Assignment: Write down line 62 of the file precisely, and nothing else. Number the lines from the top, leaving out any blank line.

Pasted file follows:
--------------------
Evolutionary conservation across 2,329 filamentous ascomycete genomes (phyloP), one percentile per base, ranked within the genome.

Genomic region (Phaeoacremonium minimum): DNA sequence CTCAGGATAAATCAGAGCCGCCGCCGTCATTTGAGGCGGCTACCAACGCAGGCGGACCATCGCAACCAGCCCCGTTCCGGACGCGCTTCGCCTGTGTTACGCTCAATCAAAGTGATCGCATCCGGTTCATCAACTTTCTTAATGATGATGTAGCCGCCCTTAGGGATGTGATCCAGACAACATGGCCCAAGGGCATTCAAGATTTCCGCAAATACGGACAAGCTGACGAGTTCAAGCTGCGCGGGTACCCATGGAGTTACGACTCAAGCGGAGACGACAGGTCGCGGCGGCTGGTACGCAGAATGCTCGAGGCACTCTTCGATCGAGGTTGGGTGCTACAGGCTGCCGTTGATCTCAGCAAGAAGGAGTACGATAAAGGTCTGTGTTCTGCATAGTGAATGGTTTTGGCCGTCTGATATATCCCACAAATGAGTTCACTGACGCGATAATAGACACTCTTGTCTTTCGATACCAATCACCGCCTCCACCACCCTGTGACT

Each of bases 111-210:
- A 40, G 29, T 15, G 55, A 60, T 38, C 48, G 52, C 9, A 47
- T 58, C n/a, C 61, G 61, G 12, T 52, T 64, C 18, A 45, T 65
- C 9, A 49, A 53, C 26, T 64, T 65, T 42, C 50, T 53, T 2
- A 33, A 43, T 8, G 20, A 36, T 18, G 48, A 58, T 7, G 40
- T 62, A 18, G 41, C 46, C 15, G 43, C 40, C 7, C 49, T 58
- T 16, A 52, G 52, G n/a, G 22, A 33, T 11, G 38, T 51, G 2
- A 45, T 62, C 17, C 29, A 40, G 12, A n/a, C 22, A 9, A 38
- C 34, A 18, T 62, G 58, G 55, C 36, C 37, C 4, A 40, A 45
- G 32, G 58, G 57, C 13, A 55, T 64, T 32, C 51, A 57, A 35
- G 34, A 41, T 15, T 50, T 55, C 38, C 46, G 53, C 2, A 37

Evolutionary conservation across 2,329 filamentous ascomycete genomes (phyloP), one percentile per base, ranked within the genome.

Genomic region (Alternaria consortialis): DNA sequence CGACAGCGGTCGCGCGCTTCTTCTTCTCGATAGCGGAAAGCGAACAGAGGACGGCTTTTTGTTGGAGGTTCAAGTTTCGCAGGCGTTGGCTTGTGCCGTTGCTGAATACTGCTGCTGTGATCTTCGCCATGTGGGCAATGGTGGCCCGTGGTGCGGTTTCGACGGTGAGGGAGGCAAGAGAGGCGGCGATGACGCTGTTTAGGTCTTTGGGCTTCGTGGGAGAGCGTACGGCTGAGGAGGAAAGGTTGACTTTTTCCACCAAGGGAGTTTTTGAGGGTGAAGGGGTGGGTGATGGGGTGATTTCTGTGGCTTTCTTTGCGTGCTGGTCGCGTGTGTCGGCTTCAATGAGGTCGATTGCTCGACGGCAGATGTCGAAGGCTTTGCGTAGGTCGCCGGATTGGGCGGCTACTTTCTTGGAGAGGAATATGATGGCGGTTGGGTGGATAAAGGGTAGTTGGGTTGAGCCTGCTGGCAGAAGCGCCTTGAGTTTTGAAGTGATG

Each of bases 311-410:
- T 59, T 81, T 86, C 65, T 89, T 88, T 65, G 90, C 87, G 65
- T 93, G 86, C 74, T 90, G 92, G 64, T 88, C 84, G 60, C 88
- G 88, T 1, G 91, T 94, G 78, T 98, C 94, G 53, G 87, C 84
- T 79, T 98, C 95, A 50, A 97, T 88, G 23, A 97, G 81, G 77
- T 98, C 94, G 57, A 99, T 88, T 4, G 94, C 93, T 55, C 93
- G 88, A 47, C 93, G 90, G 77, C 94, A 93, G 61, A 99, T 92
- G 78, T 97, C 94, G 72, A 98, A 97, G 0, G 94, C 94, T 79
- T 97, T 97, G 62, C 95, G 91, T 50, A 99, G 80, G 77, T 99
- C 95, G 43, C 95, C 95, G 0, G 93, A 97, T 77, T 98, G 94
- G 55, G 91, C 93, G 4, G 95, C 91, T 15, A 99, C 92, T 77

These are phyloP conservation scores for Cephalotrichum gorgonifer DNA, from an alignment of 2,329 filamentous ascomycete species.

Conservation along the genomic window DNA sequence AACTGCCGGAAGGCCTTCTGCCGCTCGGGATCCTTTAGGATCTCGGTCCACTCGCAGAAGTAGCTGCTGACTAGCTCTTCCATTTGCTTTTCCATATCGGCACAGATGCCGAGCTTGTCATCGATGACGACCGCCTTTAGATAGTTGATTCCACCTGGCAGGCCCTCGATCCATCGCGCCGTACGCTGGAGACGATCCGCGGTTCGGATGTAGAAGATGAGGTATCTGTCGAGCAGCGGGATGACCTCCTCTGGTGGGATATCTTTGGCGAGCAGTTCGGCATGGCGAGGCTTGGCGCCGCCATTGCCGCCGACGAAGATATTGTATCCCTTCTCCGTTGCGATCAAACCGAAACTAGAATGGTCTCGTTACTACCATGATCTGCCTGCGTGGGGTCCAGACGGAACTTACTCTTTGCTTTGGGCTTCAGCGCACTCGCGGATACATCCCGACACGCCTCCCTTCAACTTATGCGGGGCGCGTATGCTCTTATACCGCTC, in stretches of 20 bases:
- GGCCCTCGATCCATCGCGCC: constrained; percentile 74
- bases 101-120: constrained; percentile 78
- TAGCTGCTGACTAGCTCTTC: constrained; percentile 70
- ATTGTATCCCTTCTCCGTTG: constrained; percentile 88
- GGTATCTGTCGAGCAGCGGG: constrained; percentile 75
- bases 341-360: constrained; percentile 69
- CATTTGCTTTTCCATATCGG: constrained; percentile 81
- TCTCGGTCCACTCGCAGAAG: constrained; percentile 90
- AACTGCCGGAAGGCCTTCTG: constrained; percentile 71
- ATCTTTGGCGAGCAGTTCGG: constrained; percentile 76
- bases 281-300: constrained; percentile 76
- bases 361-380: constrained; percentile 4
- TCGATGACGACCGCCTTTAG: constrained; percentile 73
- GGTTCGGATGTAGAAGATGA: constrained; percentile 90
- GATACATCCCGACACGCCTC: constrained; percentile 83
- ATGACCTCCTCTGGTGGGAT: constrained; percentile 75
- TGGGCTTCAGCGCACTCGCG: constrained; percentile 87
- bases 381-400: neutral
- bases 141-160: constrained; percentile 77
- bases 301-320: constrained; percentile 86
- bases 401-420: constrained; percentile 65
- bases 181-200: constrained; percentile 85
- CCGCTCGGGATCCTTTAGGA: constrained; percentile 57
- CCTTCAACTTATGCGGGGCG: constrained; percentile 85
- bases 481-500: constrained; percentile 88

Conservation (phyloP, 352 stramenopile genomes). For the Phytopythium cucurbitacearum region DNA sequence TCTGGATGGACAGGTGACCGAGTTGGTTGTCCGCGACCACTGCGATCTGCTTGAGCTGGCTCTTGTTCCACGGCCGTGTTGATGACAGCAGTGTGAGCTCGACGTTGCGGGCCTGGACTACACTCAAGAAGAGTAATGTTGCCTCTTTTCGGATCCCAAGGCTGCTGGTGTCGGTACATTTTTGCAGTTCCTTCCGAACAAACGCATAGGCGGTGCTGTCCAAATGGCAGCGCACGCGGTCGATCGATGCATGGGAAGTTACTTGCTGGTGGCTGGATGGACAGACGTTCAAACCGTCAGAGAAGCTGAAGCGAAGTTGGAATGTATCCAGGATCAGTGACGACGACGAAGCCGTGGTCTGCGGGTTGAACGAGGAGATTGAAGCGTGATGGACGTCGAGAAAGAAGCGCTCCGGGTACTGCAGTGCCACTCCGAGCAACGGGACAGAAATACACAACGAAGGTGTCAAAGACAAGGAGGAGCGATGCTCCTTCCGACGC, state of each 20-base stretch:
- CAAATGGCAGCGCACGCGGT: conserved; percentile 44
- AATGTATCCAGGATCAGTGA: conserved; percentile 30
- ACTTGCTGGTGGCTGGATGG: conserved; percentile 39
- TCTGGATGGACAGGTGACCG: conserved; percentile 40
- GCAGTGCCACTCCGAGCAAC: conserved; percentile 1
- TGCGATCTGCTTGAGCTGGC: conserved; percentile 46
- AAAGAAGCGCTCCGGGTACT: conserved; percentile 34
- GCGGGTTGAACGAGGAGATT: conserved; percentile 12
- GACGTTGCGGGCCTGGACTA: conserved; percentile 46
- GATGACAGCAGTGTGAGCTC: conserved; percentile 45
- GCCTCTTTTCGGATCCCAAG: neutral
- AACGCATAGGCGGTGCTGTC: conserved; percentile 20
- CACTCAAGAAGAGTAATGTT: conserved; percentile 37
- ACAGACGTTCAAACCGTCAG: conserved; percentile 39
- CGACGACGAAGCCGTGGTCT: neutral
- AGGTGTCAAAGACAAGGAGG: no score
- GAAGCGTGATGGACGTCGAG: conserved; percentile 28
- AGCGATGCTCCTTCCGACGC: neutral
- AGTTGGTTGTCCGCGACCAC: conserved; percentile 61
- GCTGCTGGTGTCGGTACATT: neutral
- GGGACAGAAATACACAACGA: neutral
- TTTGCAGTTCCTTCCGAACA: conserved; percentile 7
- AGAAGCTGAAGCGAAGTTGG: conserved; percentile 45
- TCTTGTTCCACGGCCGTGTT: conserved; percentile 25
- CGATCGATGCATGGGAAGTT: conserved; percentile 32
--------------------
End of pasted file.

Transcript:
- GCGGGTTGAACGAGGAGATT: conserved; percentile 12